One of the biggest corruption cases in the aid industry appears to be coming to a close.
Louis Berger, a major infrastructure contractor with annual revenues of $1 billion, recently pleaded guilty for the final time to charges originally stemming from its work on U.S. Agency for International Development-funded projects in Afghanistan beginning in 2002 but then stretching far beyond. Multiple employees, including the company’s former chairman and CEO, have been found guilty of criminal charges, and authorities as far away as India have made arrests, including the former chief minister of the Indian state of Goa, who was charged this month with “disappearance of evidence.”
The story of the company’s rise, fall, and what may be a new beginning offers fresh lessons to an industry still reeling from the suspension and debarment cases of nonprofits Academy for Educational Development and International Relief and Development. Over the past month, Devex has spoken extensively to top Louis Berger executives and key sources close to the company and the cases against it to piece together this history and better understand what went wrong and how the company is attempting to address it. Many of these sources requested anonymity to speak freely about sensitive issues and their close connections to the company must be taken into account. Nonetheless, what emerges is a perspective on the company’s slide toward wrongdoing and the aggressive steps it has now taken that may allow Louis Berger to finally move forward.
In the immediate aftermath of the 2001 U.S.-led invasion of Afghanistan that dislodged the Taliban from power, the Afghan economy was in shambles. With no host government partner and an emaciated civil society and private sector, the U.S. government faced the hard truth that it was now responsible for stabilizing and reconstructing one of the most fractured and underdeveloped countries in the world.
Constructing infrastructure across Afghanistan was one of the first orders of business — part of the race to win over Afghan hearts and minds, spark economic activity and prove America’s commitment to the country. So USAID assumed a lead role in designing and bidding out massive programs that would rebuild critical infrastructure.
One of the biggest infrastructure programs during those early days of US involvement in Afghanistan was the Rehabilitation of Economic Facilities and Services Program, or REFS, which was intended to rehabilitate infrastructure, strengthen public services, procure construction materials and build the capacity of Afghan construction companies.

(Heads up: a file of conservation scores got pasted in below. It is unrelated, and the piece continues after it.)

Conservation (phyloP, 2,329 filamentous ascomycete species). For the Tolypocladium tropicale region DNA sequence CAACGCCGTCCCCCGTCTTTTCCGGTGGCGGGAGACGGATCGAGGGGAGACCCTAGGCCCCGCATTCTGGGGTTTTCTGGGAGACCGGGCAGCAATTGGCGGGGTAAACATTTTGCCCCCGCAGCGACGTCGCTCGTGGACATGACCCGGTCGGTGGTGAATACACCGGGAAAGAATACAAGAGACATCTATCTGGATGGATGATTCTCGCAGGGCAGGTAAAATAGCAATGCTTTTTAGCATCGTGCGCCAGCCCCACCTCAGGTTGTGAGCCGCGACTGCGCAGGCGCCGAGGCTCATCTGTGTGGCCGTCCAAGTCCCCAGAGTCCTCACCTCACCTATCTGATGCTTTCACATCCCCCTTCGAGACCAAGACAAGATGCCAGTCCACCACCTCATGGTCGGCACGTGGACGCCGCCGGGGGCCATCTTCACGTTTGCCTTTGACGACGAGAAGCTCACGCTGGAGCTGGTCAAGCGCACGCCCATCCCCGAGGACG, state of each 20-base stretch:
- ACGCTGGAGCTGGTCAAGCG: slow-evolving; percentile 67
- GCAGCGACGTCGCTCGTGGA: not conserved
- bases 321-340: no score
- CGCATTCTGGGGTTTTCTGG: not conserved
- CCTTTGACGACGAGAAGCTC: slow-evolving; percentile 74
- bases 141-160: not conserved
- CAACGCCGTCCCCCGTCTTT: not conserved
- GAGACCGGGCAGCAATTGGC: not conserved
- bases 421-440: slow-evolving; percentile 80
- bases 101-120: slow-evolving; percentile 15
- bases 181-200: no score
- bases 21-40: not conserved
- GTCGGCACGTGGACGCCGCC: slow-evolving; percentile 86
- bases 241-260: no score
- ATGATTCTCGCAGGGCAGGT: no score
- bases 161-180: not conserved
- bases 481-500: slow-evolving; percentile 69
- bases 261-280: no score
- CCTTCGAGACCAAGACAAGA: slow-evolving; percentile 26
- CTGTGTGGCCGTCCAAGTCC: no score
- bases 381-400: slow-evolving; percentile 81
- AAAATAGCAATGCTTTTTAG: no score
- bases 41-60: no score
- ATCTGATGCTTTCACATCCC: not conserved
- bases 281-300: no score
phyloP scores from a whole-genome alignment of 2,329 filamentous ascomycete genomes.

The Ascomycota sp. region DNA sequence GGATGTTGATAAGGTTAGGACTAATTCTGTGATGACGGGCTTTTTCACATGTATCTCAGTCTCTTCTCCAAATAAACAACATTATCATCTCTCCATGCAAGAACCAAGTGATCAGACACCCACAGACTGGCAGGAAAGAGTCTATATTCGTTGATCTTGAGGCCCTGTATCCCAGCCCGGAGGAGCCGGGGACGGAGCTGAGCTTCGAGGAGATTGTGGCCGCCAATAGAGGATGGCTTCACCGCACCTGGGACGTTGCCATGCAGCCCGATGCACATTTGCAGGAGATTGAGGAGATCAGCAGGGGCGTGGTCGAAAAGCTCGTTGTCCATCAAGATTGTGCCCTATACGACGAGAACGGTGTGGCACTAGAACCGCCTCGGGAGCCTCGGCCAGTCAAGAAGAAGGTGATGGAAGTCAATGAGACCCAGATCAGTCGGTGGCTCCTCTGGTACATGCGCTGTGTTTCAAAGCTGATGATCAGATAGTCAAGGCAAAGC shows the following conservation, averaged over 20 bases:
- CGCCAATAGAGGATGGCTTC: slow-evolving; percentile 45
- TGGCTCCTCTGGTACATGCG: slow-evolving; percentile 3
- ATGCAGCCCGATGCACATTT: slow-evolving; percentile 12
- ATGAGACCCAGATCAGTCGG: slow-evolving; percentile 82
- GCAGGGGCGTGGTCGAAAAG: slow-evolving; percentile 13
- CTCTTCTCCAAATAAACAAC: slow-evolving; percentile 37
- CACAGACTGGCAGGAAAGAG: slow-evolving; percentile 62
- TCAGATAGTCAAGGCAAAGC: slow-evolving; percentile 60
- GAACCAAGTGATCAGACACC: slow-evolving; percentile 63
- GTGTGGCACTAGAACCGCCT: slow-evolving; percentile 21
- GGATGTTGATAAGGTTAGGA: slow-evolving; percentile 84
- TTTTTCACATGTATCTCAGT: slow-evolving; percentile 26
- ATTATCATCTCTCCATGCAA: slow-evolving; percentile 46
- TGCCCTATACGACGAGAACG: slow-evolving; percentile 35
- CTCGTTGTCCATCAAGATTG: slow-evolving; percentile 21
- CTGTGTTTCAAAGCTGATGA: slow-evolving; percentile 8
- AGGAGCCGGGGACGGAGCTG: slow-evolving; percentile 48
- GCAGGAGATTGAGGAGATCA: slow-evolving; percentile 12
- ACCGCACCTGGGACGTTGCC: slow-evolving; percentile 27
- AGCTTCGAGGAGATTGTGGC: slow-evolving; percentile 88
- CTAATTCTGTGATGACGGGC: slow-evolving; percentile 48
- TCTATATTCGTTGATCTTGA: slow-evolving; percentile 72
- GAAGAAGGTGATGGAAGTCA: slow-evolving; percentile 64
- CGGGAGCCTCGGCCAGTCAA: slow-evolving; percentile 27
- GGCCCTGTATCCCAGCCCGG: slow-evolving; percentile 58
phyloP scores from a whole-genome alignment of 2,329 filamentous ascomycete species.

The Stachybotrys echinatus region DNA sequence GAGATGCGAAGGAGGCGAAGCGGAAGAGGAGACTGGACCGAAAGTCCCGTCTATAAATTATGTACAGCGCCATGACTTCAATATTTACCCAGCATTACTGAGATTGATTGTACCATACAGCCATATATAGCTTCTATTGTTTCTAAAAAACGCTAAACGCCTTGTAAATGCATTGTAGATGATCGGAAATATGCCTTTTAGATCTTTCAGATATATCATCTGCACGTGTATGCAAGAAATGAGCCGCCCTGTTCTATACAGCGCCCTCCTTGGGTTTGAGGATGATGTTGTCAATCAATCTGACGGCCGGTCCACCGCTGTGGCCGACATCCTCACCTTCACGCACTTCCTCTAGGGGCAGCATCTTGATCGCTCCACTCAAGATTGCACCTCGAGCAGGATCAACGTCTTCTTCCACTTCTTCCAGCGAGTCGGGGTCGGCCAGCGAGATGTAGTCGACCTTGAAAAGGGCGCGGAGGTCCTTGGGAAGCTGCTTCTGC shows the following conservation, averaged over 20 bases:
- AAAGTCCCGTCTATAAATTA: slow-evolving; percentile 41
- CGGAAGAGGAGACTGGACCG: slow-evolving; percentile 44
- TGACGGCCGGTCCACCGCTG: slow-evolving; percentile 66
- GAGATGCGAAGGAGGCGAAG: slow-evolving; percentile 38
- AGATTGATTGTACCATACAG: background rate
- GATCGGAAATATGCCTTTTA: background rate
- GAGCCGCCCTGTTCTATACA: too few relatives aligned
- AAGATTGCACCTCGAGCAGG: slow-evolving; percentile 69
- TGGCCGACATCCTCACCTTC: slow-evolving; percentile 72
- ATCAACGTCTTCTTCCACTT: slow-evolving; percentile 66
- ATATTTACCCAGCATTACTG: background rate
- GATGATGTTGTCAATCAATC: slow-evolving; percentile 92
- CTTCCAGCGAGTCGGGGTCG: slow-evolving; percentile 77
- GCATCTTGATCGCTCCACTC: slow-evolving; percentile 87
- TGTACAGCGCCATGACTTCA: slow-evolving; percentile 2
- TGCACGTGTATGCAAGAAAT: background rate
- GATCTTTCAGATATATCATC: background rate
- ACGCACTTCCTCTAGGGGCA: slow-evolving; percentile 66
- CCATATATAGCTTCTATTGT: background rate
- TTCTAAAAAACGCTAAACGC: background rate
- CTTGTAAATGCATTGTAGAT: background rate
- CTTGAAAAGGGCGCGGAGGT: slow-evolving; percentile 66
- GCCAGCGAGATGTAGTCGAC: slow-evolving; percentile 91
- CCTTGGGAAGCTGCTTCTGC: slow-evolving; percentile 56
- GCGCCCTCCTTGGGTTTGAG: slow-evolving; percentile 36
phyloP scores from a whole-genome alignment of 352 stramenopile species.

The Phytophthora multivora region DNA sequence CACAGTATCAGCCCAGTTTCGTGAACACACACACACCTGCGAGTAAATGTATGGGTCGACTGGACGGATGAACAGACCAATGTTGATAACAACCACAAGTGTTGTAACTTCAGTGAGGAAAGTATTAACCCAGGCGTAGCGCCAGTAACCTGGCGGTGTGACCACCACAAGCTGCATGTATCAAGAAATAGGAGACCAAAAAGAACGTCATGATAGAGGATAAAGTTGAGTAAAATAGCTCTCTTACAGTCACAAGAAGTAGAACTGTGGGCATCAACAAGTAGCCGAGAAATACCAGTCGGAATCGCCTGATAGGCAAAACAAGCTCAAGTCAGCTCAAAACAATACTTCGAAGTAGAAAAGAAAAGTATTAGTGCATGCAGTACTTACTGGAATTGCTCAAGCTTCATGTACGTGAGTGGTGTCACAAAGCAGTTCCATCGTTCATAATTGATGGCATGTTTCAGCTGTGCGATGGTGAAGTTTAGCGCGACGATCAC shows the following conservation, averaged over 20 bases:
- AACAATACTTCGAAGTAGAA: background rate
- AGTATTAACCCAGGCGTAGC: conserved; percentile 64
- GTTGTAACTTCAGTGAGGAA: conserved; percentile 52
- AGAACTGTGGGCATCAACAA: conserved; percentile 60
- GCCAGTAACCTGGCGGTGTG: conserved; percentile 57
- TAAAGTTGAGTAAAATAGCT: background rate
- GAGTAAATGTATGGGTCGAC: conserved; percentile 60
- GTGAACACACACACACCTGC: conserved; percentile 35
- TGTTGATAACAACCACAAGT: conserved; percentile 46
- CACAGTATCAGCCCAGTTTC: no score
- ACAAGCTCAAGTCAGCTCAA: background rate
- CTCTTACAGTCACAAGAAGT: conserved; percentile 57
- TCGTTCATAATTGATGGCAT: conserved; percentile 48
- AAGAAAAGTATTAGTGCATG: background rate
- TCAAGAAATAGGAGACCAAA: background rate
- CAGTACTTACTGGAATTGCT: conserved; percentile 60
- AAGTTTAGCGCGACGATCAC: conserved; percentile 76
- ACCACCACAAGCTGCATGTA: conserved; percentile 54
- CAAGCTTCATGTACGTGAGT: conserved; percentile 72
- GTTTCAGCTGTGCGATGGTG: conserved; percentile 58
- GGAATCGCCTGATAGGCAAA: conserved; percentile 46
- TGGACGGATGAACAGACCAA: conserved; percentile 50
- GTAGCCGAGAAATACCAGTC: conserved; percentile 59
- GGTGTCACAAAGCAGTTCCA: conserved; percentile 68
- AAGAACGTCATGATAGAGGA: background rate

Finding partners to manage and implement the project was not going to be easy. There were only a few companies in the world with the U.S. government credentials and implementation experience required to take it on and significantly fewer willing to accept the tremendous risk of working in Afghanistan.
But in October 2002, USAID awarded the general contract for REFS to New Jersey-headquartered engineering firm Louis Berger.
The contract award was a seminal moment for a company that, until then, had established a history of implementing smaller development projects backed by international donors around the world. REFS was big dollar, critical to the U.S. government mission in Afghanistan and had the potential to propel Louis Berger to new heights.
It would seem an opportunity too attractive to turn down, but looking back, REFS — as Louis Berger’s entryway into the world of high-risk, high-reward wartime contracting — triggered nearly a decade of legal troubles and corporate turmoil that is just now approaching some resolution.
After an intensive Department of Justice investigation and multiple court proceedings which uncovered large-scale fraud, Louis Berger settled with U.S. authorities for $69 million in 2010. In May 2015, Louis Berger’s former Chairman and CEO Derish Wolff was fined $4.5 million and sentenced to one year home confinement after pleading guilty to conspiring to defraud USAID. Then this past July, the company admitted to violating the U.S. Foreign Corrupt Practices Act by bribing foreign officials in various countries and paid an additional $17 million settlement.
The legal cases against Louis Berger
Louis Berger’s legal problems began in 2006 when a former employee who worked in its accounting department filed a whistleblower lawsuit in the District of Maryland, according to a public statement from the U.S. Attorney’s Office.
The lawsuit charged the company with several violations of the civil False Claims Act — the primary litigation tool in combating fraud against the U.S. government.
In August 2007, federal agents raided Louis Berger's home office in New Jersey and the ensuing DOJ investigation uncovered several instances of mischarging USAID and other federal agencies.
Two Louis Berger employees from the accounting division admitted that the firm falsely inflated overhead rates on cost-reimbursable contracts and billed the U.S. government at these fraudulent rates. The accountants also admitted to classifying nonfederal overheads as federal overhead and other misconduct.
Many, but not all, of the allegations and admissions were related to project work in Afghanistan and Iraq. Some dated back to 1990.
Calling it an “example of corporate and personal greed,” the Federal Bureau of Investigation said that Wolff orchestrated the scheme.
“[The Louis Berger Group], through Wolff and other former executives, intentionally overbilled USAID in connection with these cost-reimbursable contracts. The scheme to defraud the government was carried out by numerous LBG employees at the direction of Wolff,” according to the FBI.
In November 2010, Louis Berger entered into a deferred prosecution agreement and settled criminal and civil charges, agreeing to the $69 million settlement. Around the same time, the two employees also pleaded guilty to defrauding the government. Approximately four years later, Wolff pleaded guilty, which led to the $4.5 million fine and one-year home confinement penalty.
“Today’s plea is the result of impressive investigative work undertaken to root out fraud that hinders global development,” said Daniel Altman, the special agent in charge from the USAID Office of the Inspector General, referring to Wolff’s guilty plea in December 2014.